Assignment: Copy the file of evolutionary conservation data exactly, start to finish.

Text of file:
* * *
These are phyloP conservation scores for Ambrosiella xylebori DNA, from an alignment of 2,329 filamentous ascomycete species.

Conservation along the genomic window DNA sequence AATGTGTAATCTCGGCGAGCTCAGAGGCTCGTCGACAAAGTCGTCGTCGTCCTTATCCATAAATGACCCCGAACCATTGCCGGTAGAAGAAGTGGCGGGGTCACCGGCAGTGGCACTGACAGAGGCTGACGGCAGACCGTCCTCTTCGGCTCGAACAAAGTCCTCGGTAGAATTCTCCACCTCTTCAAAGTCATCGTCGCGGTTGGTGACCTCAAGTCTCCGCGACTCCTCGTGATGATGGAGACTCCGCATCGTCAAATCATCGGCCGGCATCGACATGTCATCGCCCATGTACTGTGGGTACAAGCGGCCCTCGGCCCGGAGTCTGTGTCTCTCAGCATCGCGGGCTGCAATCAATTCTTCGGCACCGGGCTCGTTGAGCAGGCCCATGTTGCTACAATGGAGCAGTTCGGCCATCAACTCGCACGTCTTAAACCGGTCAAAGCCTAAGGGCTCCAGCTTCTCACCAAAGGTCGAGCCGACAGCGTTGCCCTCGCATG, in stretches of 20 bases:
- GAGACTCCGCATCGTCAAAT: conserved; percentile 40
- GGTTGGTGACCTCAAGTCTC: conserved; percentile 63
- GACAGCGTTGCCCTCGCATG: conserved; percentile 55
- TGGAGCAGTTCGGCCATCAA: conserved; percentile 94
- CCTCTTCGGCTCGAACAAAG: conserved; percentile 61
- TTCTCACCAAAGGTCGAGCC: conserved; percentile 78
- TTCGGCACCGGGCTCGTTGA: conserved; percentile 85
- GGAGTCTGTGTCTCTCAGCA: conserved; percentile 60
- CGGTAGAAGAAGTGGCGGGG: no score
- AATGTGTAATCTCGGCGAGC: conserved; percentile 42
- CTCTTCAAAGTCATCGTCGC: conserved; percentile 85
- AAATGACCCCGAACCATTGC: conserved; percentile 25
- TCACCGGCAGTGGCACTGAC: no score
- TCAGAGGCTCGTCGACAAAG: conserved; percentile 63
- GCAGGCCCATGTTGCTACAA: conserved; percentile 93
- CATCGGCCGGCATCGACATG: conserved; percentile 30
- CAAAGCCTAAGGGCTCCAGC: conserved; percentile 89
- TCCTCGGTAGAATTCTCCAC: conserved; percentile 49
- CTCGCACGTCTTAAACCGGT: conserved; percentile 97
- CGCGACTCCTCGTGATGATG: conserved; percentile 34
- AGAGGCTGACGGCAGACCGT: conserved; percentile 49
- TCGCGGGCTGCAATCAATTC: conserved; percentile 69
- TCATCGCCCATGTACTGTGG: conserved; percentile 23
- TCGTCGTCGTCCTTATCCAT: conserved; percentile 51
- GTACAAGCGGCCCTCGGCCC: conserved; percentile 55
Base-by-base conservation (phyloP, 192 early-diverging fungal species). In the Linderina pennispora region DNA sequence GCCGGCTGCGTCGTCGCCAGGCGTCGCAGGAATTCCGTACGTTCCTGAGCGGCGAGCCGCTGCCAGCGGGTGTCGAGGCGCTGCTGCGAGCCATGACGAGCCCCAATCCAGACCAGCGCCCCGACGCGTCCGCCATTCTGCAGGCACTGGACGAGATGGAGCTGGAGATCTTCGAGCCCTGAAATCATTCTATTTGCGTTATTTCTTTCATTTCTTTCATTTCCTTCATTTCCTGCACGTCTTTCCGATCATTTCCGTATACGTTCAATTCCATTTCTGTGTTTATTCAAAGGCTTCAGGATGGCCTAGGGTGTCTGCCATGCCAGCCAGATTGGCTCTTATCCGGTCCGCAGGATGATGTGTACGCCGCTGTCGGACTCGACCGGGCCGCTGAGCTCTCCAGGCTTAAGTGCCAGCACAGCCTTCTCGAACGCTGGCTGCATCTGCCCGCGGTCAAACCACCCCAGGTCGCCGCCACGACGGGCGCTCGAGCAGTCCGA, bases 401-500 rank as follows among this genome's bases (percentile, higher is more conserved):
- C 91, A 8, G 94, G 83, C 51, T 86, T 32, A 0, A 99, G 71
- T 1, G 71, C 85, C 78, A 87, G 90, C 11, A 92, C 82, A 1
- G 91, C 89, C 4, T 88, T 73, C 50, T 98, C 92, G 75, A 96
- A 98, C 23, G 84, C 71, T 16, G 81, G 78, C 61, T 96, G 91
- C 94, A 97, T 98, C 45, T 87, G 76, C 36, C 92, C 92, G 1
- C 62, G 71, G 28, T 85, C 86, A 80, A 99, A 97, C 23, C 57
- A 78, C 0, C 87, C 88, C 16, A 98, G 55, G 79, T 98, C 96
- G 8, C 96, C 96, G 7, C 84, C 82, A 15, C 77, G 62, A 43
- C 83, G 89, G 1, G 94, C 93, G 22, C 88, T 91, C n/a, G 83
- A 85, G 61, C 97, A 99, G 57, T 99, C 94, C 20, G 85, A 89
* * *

These are phyloP conservation scores for Ambrosiella xylebori DNA, from an alignment of 2,329 filamentous ascomycete species.

Conservation along the genomic window DNA sequence AATGTGTAATCTCGGCGAGCTCAGAGGCTCGTCGACAAAGTCGTCGTCGTCCTTATCCATAAATGACCCCGAACCATTGCCGGTAGAAGAAGTGGCGGGGTCACCGGCAGTGGCACTGACAGAGGCTGACGGCAGACCGTCCTCTTCGGCTCGAACAAAGTCCTCGGTAGAATTCTCCACCTCTTCAAAGTCATCGTCGCGGTTGGTGACCTCAAGTCTCCGCGACTCCTCGTGATGATGGAGACTCCGCATCGTCAAATCATCGGCCGGCATCGACATGTCATCGCCCATGTACTGTGGGTACAAGCGGCCCTCGGCCCGGAGTCTGTGTCTCTCAGCATCGCGGGCTGCAATCAATTCTTCGGCACCGGGCTCGTTGAGCAGGCCCATGTTGCTACAATGGAGCAGTTCGGCCATCAACTCGCACGTCTTAAACCGGTCAAAGCCTAAGGGCTCCAGCTTCTCACCAAAGGTCGAGCCGACAGCGTTGCCCTCGCATG, in stretches of 20 bases:
- GAGACTCCGCATCGTCAAAT: conserved; percentile 40
- GGTTGGTGACCTCAAGTCTC: conserved; percentile 63
- GACAGCGTTGCCCTCGCATG: conserved; percentile 55
- TGGAGCAGTTCGGCCATCAA: conserved; percentile 94
- CCTCTTCGGCTCGAACAAAG: conserved; percentile 61
- TTCTCACCAAAGGTCGAGCC: conserved; percentile 78
- TTCGGCACCGGGCTCGTTGA: conserved; percentile 85
- GGAGTCTGTGTCTCTCAGCA: conserved; percentile 60
- CGGTAGAAGAAGTGGCGGGG: no score
- AATGTGTAATCTCGGCGAGC: conserved; percentile 42
- CTCTTCAAAGTCATCGTCGC: conserved; percentile 85
- AAATGACCCCGAACCATTGC: conserved; percentile 25
- TCACCGGCAGTGGCACTGAC: no score
- TCAGAGGCTCGTCGACAAAG: conserved; percentile 63
- GCAGGCCCATGTTGCTACAA: conserved; percentile 93
- CATCGGCCGGCATCGACATG: conserved; percentile 30
- CAAAGCCTAAGGGCTCCAGC: conserved; percentile 89
- TCCTCGGTAGAATTCTCCAC: conserved; percentile 49
- CTCGCACGTCTTAAACCGGT: conserved; percentile 97
- CGCGACTCCTCGTGATGATG: conserved; percentile 34
- AGAGGCTGACGGCAGACCGT: conserved; percentile 49
- TCGCGGGCTGCAATCAATTC: conserved; percentile 69
- TCATCGCCCATGTACTGTGG: conserved; percentile 23
- TCGTCGTCGTCCTTATCCAT: conserved; percentile 51
- GTACAAGCGGCCCTCGGCCC: conserved; percentile 55
Base-by-base conservation (phyloP, 192 early-diverging fungal species). In the Linderina pennispora region DNA sequence GCCGGCTGCGTCGTCGCCAGGCGTCGCAGGAATTCCGTACGTTCCTGAGCGGCGAGCCGCTGCCAGCGGGTGTCGAGGCGCTGCTGCGAGCCATGACGAGCCCCAATCCAGACCAGCGCCCCGACGCGTCCGCCATTCTGCAGGCACTGGACGAGATGGAGCTGGAGATCTTCGAGCCCTGAAATCATTCTATTTGCGTTATTTCTTTCATTTCTTTCATTTCCTTCATTTCCTGCACGTCTTTCCGATCATTTCCGTATACGTTCAATTCCATTTCTGTGTTTATTCAAAGGCTTCAGGATGGCCTAGGGTGTCTGCCATGCCAGCCAGATTGGCTCTTATCCGGTCCGCAGGATGATGTGTACGCCGCTGTCGGACTCGACCGGGCCGCTGAGCTCTCCAGGCTTAAGTGCCAGCACAGCCTTCTCGAACGCTGGCTGCATCTGCCCGCGGTCAAACCACCCCAGGTCGCCGCCACGACGGGCGCTCGAGCAGTCCGA, bases 401-500 rank as follows among this genome's bases (percentile, higher is more conserved):
- C 91, A 8, G 94, G 83, C 51, T 86, T 32, A 0, A 99, G 71
- T 1, G 71, C 85, C 78, A 87, G 90, C 11, A 92, C 82, A 1
- G 91, C 89, C 4, T 88, T 73, C 50, T 98, C 92, G 75, A 96
- A 98, C 23, G 84, C 71, T 16, G 81, G 78, C 61, T 96, G 91
- C 94, A 97, T 98, C 45, T 87, G 76, C 36, C 92, C 92, G 1
- C 62, G 71, G 28, T 85, C 86, A 80, A 99, A 97, C 23, C 57
- A 78, C 0, C 87, C 88, C 16, A 98, G 55, G 79, T 98, C 96
- G 8, C 96, C 96, G 7, C 84, C 82, A 15, C 77, G 62, A 43
- C 83, G 89, G 1, G 94, C 93, G 22, C 88, T 91, C n/a, G 83
- A 85, G 61, C 97, A 99, G 57, T 99, C 94, C 20, G 85, A 89